4.Collaborative: Once relegated to describing student group work, collaborative is now being used to describe a complete shift in higher-ed operations. From collaboration between departments and faculty and staff, to collaboration among different institutions and institutions with business, “collaborative” is higher education’s new lifeline to the future.

5.Competency-Based Education (CBE): As the tide turns against standard measures of student competency (think SATs) thanks to low numbers of grads in jobs post-graduation, colleges and universities are abuzz with the idea of competency-based education (CBE)…if they can figure out the pesky credit hour and regulatory red tape. However, companies and non-profits are currently developing new frameworks that could help CBE become a major player in even traditional institutions, and ed-tech companies are quickly developing new solutions for seamless CBE integration.

6.Differentiate, AKA Brand: After attending the EDUCAUSE conference this year, where most panelists used either “differentiate” or “brand” to explain the impetus behind major initiatives, the word is buzzing at every institution across the country. Just like in any competitive market, higher ed knows that in order to keep admissions up and improve retention, differentiating it’s “services” and “branding” are critical. In fact, it’s so prevalent tha it was a key theme for every trend listed in EDUCAUSE’s 2016 trends report.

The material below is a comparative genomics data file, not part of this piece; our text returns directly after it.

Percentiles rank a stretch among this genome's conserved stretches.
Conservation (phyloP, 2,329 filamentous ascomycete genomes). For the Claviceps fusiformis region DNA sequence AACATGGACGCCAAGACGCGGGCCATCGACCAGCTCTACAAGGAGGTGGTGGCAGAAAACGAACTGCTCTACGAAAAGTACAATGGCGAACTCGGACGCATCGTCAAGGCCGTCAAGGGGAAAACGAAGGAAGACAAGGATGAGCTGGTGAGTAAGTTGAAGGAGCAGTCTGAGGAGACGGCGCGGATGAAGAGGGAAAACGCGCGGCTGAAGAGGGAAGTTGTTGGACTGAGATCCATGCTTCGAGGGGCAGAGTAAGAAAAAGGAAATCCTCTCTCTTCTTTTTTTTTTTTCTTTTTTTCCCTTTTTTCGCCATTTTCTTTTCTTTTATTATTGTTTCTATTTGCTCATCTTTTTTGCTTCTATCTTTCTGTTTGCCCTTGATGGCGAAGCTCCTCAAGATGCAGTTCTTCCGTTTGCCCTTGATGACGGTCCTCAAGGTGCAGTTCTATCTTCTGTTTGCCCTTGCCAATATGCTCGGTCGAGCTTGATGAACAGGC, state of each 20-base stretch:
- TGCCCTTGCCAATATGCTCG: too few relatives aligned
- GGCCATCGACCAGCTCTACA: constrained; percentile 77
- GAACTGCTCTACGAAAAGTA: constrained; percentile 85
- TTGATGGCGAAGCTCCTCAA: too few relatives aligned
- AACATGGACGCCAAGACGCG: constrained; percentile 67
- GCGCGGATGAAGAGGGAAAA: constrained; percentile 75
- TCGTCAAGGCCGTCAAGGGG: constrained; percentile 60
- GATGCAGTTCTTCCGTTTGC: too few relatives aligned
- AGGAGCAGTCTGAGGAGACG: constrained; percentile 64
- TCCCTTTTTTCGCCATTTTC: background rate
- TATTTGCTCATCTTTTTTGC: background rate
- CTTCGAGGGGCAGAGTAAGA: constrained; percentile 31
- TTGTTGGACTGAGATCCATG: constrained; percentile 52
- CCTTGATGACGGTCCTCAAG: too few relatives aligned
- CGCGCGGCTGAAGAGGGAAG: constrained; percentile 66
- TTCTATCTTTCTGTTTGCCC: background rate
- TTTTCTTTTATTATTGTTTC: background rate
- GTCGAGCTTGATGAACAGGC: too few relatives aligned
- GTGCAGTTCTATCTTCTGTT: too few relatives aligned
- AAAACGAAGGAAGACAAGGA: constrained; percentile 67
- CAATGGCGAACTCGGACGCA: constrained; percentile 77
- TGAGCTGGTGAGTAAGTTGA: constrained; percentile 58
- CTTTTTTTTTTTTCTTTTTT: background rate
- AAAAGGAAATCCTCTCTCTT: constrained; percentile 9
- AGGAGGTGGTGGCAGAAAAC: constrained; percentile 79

(Next page: Buzzwords 7-10)

7.Flexible: Legacy systems are quickly becoming clunkers of the past, and that not only includes technical systems but campus operations. Talk to any bigwig CTO and a discussion around “flexible infrastructure,” in both data and cloud platforms often factors in. Talk to any CIO and flexible funding practices for flexible systems are hot button issues.

8.IoT: Believe it or not, Internet-of-Things is already on its way out! But so goeth IT-based terminology. Be prepared within the next year or so to see a shift from IoT to IoE: Internet-of-Everything, otherwise known as “the machines are taking over.”

9.ROI (outside of finances): Institutions are using ROI to mean any initiative or strategy that accomplishes goals for the institution, including boosting retention, increasing admissions, furthering branding, etc.

10.Service-Oriented: No, we’re not talking about community service or a Jesuit university. From IT departments saying that they’re moving from a tech department to a services department, and from institutional leadership spearheading initiatives that “benefit constituents” (aka students), college and universities know that the key to survival in the future is to become a place where students and talented staff get what they want when they want it.